ATHENS (Reuters) - Though it didn’t win last weekend’s election, Greece’s fast-rising radical leftist leader says his party has won the argument against the austerity measures keeping Greece in the eurozone and will inevitably come to power.
“What Syriza has been saying all along is that the bailout plan is not viable and cannot go on,” party chief Alexis Tsipras told Reuters in his first interview since last Sunday’s parliamentary election. “Now they all recognize this.”
Indeed, the conservative New Democracy party won the most seats in the new parliament on a promise to push through spending cuts imposed by European authorities. But after the vote, party chief Antonis Samaras said the eurozone’s memorandum of understanding with Greece over its 130-billion-euro bailout should be modified.
Tsipras, a charismatic 37-year-old former student communist, predicted that the newly elected Greek government would fail because it was based on “spent political forces”, paving the way for Syriza to assume power.
New Democracy and the centre-left PASOK party have taken turns ruling Greece since the country’s military dictatorship ended in 1974 and many citizens blame them for its current plight.
Syriza won 27 percent of the vote in Sunday’s election, up from 17 percent at a previous inconclusive election in May. That made it the second largest party behind New Democracy and delighted its supporters, who partied late into the night outside Athens University after results came in.
Relaxed and confident in his Athens headquarters, where the waiting room sports a portrait of revolutionary icon Che Guevara, Tsipras said: “Nobody else but us can carry out the deep reforms the country needs because we are not corrupt or worn out. Sooner or later, we will get this opportunity.”
Tsipras said Syriza’s rapid rise showed how Greeks were channeling their rage at the austerity measures - which have sent the economy into a deep recession and pushed unemployment close to 23 percent - into an alternative political movement.
Given public anger at Greece’s long-established parties, he added, “if Syriza didn’t exist today the alternative would be extremes, chaos and Golden Dawn,” a neo-Nazi party.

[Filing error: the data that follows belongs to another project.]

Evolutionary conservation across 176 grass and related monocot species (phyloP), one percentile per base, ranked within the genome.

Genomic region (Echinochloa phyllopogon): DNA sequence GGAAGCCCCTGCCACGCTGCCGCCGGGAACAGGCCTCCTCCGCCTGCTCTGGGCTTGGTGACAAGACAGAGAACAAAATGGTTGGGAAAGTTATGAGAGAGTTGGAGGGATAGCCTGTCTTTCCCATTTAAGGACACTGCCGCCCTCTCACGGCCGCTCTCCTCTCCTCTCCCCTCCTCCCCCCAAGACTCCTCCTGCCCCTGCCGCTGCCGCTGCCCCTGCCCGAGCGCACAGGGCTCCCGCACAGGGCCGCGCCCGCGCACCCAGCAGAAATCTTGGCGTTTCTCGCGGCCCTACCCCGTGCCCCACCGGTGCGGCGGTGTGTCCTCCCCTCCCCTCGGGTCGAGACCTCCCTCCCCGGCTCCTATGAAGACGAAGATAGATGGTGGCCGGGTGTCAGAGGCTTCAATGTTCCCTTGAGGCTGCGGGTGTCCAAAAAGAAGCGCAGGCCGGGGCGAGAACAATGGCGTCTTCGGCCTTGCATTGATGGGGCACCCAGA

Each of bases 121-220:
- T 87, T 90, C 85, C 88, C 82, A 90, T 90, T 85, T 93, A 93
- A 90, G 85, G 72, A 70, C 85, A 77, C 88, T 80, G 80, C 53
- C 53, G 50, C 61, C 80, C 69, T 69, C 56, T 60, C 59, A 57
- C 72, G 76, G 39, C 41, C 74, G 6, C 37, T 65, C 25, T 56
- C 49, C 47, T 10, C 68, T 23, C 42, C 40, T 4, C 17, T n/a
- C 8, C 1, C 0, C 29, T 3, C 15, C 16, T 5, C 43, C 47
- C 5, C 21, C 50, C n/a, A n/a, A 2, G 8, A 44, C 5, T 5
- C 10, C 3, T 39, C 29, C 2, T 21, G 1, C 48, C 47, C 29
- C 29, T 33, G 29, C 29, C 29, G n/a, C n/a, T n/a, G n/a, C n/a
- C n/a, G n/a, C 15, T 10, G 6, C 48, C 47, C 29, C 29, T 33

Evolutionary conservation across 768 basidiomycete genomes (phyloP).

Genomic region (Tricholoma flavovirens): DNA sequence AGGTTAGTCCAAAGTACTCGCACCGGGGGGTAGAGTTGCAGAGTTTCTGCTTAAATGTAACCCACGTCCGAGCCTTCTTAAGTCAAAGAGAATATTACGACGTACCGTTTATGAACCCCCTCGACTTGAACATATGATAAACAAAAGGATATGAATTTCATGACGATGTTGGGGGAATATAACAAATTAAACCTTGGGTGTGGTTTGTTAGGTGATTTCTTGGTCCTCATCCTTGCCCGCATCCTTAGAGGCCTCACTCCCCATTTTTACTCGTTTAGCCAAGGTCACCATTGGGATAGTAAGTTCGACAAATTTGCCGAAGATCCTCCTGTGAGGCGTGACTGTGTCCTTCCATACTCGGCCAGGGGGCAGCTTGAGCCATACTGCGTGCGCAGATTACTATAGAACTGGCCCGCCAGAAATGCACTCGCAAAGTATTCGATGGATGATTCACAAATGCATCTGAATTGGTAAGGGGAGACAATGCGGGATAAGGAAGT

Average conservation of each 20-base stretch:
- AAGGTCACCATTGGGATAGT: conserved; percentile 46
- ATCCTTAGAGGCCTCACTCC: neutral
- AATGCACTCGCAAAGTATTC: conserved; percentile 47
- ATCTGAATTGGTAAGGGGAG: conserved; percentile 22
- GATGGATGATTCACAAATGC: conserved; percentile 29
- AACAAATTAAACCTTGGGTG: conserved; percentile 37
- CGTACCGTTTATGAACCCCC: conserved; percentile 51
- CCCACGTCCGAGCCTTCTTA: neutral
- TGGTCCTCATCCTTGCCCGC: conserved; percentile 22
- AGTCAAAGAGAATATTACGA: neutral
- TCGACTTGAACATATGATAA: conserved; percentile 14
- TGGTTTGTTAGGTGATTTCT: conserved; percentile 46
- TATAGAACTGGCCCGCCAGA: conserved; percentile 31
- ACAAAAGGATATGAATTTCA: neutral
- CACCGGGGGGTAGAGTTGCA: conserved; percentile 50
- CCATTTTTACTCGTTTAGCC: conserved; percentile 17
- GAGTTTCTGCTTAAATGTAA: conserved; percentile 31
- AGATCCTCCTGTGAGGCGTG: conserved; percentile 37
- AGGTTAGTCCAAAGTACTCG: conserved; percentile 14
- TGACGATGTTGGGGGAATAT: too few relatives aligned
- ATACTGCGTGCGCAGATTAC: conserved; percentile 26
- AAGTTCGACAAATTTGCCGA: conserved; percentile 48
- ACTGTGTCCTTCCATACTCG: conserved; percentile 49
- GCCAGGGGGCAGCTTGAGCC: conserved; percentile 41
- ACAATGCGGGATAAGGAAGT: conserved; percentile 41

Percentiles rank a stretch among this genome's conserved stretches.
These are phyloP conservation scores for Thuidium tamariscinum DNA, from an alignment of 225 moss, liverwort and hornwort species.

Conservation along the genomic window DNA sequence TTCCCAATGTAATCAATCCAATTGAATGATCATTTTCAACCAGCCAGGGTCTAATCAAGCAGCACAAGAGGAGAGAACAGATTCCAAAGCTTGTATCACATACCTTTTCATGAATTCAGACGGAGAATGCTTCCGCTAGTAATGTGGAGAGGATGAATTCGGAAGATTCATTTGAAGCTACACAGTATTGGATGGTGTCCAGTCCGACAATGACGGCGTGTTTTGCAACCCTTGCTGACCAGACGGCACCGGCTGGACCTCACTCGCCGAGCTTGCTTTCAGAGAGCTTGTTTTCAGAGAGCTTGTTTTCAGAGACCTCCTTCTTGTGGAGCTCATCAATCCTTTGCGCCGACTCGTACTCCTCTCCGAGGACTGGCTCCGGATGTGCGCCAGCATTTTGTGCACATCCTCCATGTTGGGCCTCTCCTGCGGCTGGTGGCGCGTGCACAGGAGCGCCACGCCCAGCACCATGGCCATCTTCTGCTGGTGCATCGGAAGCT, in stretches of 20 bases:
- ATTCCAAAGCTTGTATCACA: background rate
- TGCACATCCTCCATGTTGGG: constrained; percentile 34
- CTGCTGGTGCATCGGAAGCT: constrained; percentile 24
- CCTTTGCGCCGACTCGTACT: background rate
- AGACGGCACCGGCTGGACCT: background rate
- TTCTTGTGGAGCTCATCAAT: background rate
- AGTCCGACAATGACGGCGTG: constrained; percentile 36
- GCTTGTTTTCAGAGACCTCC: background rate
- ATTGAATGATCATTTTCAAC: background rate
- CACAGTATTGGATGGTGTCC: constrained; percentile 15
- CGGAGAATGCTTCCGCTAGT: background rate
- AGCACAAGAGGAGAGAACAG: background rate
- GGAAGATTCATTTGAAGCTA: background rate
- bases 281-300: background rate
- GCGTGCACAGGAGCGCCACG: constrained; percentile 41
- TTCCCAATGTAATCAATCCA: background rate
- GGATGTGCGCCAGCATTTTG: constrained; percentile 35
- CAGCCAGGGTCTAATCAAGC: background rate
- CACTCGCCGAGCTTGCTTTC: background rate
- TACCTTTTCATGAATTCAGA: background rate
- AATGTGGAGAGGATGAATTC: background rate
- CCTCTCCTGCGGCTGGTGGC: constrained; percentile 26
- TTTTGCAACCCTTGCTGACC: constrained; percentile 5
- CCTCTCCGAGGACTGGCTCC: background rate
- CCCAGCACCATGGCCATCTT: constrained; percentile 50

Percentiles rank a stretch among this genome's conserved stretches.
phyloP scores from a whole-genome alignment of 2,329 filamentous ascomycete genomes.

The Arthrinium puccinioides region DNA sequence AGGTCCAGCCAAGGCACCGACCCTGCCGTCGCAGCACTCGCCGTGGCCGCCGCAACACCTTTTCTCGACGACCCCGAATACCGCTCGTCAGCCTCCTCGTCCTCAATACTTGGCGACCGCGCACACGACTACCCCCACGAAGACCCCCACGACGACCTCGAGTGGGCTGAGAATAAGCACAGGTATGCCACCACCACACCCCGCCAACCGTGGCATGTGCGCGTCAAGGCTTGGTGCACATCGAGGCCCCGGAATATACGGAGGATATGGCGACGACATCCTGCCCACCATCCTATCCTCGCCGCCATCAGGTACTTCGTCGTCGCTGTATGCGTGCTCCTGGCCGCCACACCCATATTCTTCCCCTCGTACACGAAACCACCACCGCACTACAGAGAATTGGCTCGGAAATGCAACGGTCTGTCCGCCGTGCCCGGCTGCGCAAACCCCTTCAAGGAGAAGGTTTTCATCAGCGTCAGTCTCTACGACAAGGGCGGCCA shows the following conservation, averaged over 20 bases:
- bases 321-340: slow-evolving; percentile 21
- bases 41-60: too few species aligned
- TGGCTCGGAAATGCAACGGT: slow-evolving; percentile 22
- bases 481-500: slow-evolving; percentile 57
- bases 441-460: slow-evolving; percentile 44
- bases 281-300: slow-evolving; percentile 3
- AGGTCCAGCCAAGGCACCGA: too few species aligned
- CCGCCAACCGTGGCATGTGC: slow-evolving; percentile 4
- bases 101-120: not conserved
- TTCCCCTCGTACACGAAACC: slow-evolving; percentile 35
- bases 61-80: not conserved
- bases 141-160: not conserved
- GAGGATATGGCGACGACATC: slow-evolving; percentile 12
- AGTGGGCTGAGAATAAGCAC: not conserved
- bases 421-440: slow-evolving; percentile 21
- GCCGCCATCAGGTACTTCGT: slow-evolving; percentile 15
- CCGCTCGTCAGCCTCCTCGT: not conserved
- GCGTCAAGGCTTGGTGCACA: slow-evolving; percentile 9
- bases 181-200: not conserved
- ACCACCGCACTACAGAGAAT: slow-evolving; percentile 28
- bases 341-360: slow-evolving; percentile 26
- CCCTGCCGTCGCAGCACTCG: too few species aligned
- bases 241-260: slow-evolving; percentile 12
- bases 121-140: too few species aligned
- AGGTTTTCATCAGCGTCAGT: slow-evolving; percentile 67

“We will prepare a lot better to exercise a much more combative and responsible opposition,” he pledged. “And, obviously, to organize to be able to claim government when the opportunity arises.”
Syriza’s key demands are for wealthy tax evaders to be taxed, and for what Tsipras calls “huge and unbelievable waste in the public sector” to be stamped out, by making it function more effectively.
“We have talked about the need to stop people collecting salaries for doing nothing, about reducing the number of ministers’ advisers and government officials by half, and curtailing MPs and ministers’ wages and privileges,” he said.
Tsipras said he opposed the terms of the bailout because it didn’t help ordinary Greeks who had suffered most from austerity and recession. “It is a bailout for banks and a sinking of the needs of the real economy and society,” he said.
Greek politicians have turned their fire on Germany for insisting on deep spending cuts despite the country’s deep recession and Tsipras had a special message for Chancellor Angela Merkel.
Merkel “must not insist on the mistake of austerity”, he said. “Europe cannot march on united if it continues to support these barbaric measures.”
Citing the spreading of the eurozone crisis to other countries as proof that Greece was not the root cause, Tsipras added: “All those people who said the problem was the lazy Greeks are now seeing the problems in Spain and Italy too. Something else is wrong.”
Although Germany has resisted anything more than minor changes to the Greek bailout, a senior Eurozone official privately agreed with Athens. “Anybody who would say that we need not, and cannot renegotiate the (memorandum) is delusional,” the official, who declined to be named, told Reuters in Brussels.
Greece’s near-bankrupt government will run out of money next month unless it receives a fresh infusion of cash from international lenders. That will depend on the findings of a team of monitors who are due in Athens to check progress on the austerity program.
Asked about strategy after Sunday’s election, Tsipras signaled that Syriza would not call its supporters onto the streets to protest against the austerity measures. The bloc of 12 leftist groupings would instead focus its energy on creating “a shield of protection for those on the margins”.
“Solidarity and resistance are both important, but right now solidarity is the most important,” he said. “Our role is to be inside and outside parliament, applauding anything positive and condemning all that is negative and proposing alternatives.”
Clearly relishing his new-found international fame and his fast-rising popularity at home, Tsipras suggested his greatest moment was yet to come however.
“Greece needs courageous and decisive leaders who can use the rage of our people...as a weapon to negotiate for the benefit of the country”, he said.
Editing By Paul Ingrassia and Andrew Osborn